Mimi Miller doesn’t fit the cultural stereotype of a tanned svelte bikini-wearing surfer girl. She’s a 48-year-old curvaceous Black grandmother from Detroit, where 60 degrees feels like a heatwave.
But Miller is among a growing number of Black women who are redefining the surfer girl cliché. Black female surfers are reimagining their fitness preference to ride SoCal’s ubiquitous waves, no matter their age, weight, or size.
In their pursuit of wave-crushing happiness, Black women surfers from San Luis Obispo to San Diego are transcending racial stereotypes and a male-dominated sport.
What makes Miller so unique is she seems to embody the “let’s go” spirit of the bohemian beach lifestyle even though she’s a very recent transplant. Consequently, she is often invited to make appearances and requested by businesses to represent them or use their products.
Question: What brought you to Southern California?
Answer: “I moved here to have a relationship with the ocean and have a ‘beach life.’ I was afraid of the water for the first three years until I met a champion bodyboarder who taught me about the ocean. He took me up and down the coast to bodyboard. He asked me one day why I am ‘so comfortable’ in the ocean and yet never had any experience in it? I said it was like ‘once I was in,’ I was in love.”
Q: When did you decide to surf?
A: “We were at the beach one day, and I saw two Black men with surfboards getting out of the water. I was in shock and asked if I could take a picture with them. I posted it on Facebook and one of my friends told me about a Black Surfers Collective. I had my first free surf lesson there. I had been bodyboarding for eight months every single week prior to that. Once I took a lesson, it was easy to make that transition.”
Q: How long did it take you to master standing on the surfboard?
A: “I am still learning to surf. It took me almost six months to stand up and ride a wave in. I paid for three months of lessons in Seal Beach and after that, I was in the water so much, people would give me surfing tips. I also watched over 200 surf documentaries.”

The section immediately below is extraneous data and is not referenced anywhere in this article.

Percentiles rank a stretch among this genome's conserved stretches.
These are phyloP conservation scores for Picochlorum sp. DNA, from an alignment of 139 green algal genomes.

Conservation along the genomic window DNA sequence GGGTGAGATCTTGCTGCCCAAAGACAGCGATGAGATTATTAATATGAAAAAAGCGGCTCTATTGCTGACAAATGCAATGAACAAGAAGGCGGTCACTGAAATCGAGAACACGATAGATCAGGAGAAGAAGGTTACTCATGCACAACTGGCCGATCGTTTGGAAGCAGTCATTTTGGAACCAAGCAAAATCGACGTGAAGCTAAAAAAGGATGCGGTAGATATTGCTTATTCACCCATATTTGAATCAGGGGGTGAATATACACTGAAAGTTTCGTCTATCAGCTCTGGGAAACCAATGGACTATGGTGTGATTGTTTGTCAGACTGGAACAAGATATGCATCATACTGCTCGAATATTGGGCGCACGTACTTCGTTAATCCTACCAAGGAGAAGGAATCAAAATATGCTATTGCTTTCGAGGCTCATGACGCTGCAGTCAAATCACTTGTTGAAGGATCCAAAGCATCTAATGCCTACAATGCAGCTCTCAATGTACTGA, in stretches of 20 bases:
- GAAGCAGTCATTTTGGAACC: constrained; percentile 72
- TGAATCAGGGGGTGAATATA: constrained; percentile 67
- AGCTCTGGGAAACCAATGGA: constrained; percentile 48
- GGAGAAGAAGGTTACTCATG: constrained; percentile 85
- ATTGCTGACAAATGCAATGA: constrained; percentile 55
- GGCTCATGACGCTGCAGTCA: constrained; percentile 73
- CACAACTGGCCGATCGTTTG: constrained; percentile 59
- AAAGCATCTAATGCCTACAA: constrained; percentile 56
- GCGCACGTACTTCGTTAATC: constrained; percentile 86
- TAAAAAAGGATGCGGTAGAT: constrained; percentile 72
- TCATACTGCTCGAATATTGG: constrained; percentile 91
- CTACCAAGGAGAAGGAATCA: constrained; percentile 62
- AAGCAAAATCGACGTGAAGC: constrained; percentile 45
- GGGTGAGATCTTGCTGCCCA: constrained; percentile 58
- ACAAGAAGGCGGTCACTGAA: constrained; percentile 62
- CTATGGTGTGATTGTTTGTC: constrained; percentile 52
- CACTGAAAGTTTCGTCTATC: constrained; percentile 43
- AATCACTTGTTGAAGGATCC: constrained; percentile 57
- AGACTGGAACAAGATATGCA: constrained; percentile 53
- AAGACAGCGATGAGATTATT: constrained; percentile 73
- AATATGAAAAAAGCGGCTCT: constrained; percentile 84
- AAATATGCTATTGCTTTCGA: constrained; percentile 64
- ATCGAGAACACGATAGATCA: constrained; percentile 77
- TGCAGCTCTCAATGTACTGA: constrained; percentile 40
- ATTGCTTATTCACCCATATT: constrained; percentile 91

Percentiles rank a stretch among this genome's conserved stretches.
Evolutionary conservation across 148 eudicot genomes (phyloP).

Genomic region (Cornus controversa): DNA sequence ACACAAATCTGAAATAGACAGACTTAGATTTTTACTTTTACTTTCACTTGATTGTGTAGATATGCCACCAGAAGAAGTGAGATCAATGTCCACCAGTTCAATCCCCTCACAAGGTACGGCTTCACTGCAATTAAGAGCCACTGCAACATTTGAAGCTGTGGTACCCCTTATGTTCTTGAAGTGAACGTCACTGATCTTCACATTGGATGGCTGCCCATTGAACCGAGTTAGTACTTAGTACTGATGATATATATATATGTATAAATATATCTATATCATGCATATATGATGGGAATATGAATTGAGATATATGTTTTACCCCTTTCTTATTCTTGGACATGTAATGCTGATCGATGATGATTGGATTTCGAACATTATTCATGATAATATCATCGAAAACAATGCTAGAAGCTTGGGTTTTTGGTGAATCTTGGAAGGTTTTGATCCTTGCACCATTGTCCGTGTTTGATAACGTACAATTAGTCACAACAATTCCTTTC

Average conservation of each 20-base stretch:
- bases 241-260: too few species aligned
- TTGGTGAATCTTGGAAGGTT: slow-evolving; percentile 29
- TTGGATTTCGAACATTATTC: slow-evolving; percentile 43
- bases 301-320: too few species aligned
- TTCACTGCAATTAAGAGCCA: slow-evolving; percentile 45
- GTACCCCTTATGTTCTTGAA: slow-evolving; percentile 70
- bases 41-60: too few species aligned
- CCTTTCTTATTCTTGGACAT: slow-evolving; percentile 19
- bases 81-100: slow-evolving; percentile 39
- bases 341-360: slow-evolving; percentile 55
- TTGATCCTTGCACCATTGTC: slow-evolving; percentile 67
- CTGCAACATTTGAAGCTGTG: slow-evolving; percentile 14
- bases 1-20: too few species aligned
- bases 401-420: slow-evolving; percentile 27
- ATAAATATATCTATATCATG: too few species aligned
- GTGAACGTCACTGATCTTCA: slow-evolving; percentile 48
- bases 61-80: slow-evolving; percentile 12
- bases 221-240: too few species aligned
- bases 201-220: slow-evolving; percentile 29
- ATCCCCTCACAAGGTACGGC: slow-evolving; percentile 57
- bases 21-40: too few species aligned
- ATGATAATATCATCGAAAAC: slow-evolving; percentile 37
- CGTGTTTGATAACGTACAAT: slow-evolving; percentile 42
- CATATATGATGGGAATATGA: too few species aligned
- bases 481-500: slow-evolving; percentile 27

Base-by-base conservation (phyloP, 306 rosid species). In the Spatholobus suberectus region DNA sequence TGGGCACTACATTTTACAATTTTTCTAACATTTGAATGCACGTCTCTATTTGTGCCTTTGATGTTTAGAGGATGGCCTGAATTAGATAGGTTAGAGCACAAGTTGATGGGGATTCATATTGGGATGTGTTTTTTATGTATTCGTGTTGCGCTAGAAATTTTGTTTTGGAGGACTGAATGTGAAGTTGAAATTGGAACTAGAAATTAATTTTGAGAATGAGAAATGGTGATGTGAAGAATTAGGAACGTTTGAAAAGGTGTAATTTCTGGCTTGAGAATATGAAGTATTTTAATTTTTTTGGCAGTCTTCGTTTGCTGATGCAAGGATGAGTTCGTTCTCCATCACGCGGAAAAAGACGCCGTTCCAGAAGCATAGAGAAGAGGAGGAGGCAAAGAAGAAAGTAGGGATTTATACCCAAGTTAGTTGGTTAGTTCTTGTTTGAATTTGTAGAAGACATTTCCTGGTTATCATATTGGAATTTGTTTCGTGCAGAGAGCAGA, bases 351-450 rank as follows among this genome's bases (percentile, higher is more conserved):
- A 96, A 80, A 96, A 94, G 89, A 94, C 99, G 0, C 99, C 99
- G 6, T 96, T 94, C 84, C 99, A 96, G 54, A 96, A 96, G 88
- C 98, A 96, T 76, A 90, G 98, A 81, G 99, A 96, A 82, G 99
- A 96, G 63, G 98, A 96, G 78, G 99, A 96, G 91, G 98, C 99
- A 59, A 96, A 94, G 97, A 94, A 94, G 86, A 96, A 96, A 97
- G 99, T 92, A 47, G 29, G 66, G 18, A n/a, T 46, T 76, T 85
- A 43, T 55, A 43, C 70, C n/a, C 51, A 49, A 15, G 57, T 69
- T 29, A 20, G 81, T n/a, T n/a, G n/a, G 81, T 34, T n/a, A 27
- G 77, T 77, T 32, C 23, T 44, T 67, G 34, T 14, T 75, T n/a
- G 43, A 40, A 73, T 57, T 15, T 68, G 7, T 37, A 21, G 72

Q: Do you surf with other African-Americans?
A: “In the beginning, I mostly surfed with other African-Americans. I have surfed with other Black women when I do see them in the ocean. I believe more Black women are getting into surfing because we’ve always had a natural draw to the ocean because of our history (as slaves from various islands).”
Q: Have you ever had any encounters with racism?
A: “Some of the comments I’ve received are, ‘Can you get your hair wet?’ ‘Do you know what you’re doing?’ But mostly they (surfers) don’t talk out loud and say rude things.”
Q: Surfing is still a male-dominated recreational sport. Do the boys play fair?
A: “Some men can be very territorial and ‘a-holes,’ but others are very welcoming if you understand surf etiquette, which is not putting others in danger as well as yourself.”
Q: Why is surfing your preference for fitness or wellness?
A: “Surfing has been amazing with enhancing my meditation practice as well as spiritual growth. Surfing is more physical than most sports. You use all your muscles. It enhances coordination, balance, timing, and instincts. My current fitness goals are to drop down a few sizes, take my yoga practice to the next level, more Pilates and strength training, and increase my underwater training to surf heavier waves. The training doesn’t ever stop. It’s a journey, not a destination.”
Q: How has surfing changed your life?
A: “Surfing has changed my life significantly. My life revolves around the surf life, environmental protection, and being a ‘green ambassador.’ My future goals with surfing are to surf around the world, to speak about surfing and holistic health and introduce my surf brand called Surf Chica.